Roman goddess of agriculture
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In Roman religion and myth, Ceres (Latin: Cerēs) is the goddess of agriculture, especially the growing of grains and cereals, fertility and motherly relationships. The Roman equivalent of Demeter. Ceres was an important deity of the Plebeian or Aventine Triad. She was the mother of Proserpine. Her daughter was married to Pluto, the god of the underworld. At Roman weddings, a boy carried the torch of Ceres to light the way to happiness of the couple. The dwarf planet Ceres is named after her.

A statue of Ceres at the Lourve in Paris.
Ave natura !, 1910, neoclassical style work by Cesare Saccaggi representing a Roman procession to Ceres, pagan goddess of wheat.
Ave natura !, 1910, neoclassical style work by Cesare Saccaggi representing a Roman procession to Ceres, pagan goddess of wheat.

Ceres found out the spelt wheat (Latin far), the yoking of oxen and ploughing, the sowing, protection and the young seed, the gift of agriculture to human beings. Before this, man were going here and there without houses or rules. She had the power to fertilize, multiply and make plants bear fruit and animals produce seed. Her rules protected all the activities of the agricultural cycle. In January, Ceres (alongside the earth-goddess Tellus) was offered spelt wheat and a pregnant sow. It was done at the movable Feriae Sementivae. This was almost done before the annual sowing of grain. The divine part of sacrifice was the entrails (exta) put in a clay pot (olla). In villages, Cato the Elder describes the offer to Ceres of a porca praecidanea (a pig, offered before harvesting). Before the harvest, she was offered some grains (praemetium). Ovid tells that Ceres "is content with little, provided that her offerings are casta" (pure).[1][2][3][4]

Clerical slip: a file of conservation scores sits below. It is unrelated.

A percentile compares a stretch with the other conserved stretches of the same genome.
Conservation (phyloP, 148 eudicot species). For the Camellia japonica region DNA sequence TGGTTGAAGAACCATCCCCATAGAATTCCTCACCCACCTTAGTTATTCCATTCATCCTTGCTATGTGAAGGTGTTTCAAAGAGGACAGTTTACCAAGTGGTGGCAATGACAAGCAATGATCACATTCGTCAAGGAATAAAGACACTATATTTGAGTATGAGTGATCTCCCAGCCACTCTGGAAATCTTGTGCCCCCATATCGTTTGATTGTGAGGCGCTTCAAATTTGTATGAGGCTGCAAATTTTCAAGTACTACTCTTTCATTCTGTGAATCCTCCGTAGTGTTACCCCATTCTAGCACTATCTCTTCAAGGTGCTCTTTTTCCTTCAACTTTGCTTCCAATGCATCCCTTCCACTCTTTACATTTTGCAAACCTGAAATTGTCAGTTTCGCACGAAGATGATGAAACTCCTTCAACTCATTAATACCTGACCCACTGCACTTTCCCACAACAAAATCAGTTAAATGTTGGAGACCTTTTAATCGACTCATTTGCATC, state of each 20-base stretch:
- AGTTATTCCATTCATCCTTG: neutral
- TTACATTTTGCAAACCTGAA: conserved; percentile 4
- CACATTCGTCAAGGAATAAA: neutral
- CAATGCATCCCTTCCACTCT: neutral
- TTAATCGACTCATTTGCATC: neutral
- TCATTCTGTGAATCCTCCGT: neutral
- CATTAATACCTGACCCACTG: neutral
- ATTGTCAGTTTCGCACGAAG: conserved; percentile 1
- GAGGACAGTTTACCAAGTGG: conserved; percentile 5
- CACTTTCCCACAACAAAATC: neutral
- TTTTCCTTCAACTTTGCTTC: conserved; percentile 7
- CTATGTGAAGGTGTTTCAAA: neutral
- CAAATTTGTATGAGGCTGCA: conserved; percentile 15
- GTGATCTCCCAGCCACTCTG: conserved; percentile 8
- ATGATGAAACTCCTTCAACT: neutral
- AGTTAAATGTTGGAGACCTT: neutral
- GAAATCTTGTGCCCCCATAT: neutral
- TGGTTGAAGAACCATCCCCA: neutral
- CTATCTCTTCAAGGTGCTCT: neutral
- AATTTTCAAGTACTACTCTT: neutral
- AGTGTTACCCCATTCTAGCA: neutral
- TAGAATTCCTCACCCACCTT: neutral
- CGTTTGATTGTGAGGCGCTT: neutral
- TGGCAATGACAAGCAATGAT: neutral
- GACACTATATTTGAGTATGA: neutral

Ceres' main festival is Cerealia. It was celebrated from middle to late April. It was organised by her plebeian aediles. It included circus games (ludi circenses). It opened with a horse-race in the Circus Maximus. Its starting point was below and opposite to her Aventine Temple. Its turning post was at the far end of the Circus. It was holy to Consus, a god of grain-storage. After the race, foxes were released into the Circus. Their tails were burned with torches. It was done to clean the growing crop plants and protect them from disease. It is also to add warmness and strength to their growth.[5][6]

Ceres protected plebeian laws, rights and rules. Her Aventine Temple was the plebeian worship place, law place, treasure place and also law-court. Its foundation was almost at the same time with the passage of the Lex Sacrata. During that time, Lex Sacrata made the office and representatives of the Roman people. Tribunes were legally unable to do anything to capture or threaten the lives and wealth of those who broke the rules of Ceres.[7]



  1. John Scheid, in Rüpke, Jörg (Editor), A Companion to Roman Religion, Wiley-Blackwell, 2007, p 264; and Varro, Lingua Latina, 5.98.
  2. Spaeth, 1996, p. 35: "The pregnant victim is a common offering to female fertility divinities and was apparently intended, on the principle of sympathetic magic, to fertilise and multiply the seeds committed to the earth." See also Cato the Elder, On Agriculture, 134, for the porca praecidanea.
  3. Spaeth, 1996, pp. 35–39: the offer of praemetium to Ceres is thought to have been an ancient Italic practice. In Festus, "Praemetium [is] that which was measured out beforehand for the sake of [the goddess] tasting it beforehand".
  4. Linderski, J., in Wolfgang Haase, Hildegard Temporini (eds), Aufstieg und Niedergang der römischen Welt, Volume 16, Part 3, de Gruyter, 1986, p. 1947, citing Ovid, Fasti, 4.411 - 416.
  5. Wiseman, 1995, p. 137.
  6. A plebeian aedile, C. Memmius. Spaeth, 1996, p. 88.
  7. For discussion of the duties, legal status and immunities of plebeian tribunes and aediles, see Andrew Lintott, Violence in Republican Rome, Oxford University Press, 1999,pp. 92–101